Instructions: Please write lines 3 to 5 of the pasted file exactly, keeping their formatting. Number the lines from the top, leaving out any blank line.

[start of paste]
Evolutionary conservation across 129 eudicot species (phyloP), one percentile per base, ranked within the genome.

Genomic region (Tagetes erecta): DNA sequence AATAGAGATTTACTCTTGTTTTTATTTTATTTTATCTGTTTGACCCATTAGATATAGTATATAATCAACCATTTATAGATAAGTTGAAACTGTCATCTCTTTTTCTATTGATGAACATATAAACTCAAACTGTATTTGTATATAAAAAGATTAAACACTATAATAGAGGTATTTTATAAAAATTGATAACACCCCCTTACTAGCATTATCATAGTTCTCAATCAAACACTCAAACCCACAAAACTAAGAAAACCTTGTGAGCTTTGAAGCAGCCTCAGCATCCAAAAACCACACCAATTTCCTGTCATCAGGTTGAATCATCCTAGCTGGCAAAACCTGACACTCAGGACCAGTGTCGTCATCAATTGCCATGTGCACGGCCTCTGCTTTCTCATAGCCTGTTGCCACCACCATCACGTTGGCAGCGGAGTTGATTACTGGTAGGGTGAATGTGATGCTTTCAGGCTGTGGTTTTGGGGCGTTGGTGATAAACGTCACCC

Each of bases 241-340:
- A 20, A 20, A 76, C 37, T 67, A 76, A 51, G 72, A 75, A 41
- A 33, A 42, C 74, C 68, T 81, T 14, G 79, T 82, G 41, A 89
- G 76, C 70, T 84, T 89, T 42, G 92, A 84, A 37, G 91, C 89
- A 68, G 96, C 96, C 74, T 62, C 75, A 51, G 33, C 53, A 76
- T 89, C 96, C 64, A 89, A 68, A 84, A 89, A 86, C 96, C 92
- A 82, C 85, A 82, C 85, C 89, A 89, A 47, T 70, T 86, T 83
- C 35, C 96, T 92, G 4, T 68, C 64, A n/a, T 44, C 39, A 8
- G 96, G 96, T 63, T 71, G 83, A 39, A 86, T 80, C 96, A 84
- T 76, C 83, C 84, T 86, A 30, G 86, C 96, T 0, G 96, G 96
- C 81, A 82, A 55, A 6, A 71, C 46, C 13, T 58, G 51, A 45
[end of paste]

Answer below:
Each of bases 241-340:
- A 20, A 20, A 76, C 37, T 67, A 76, A 51, G 72, A 75, A 41
- A 33, A 42, C 74, C 68, T 81, T 14, G 79, T 82, G 41, A 89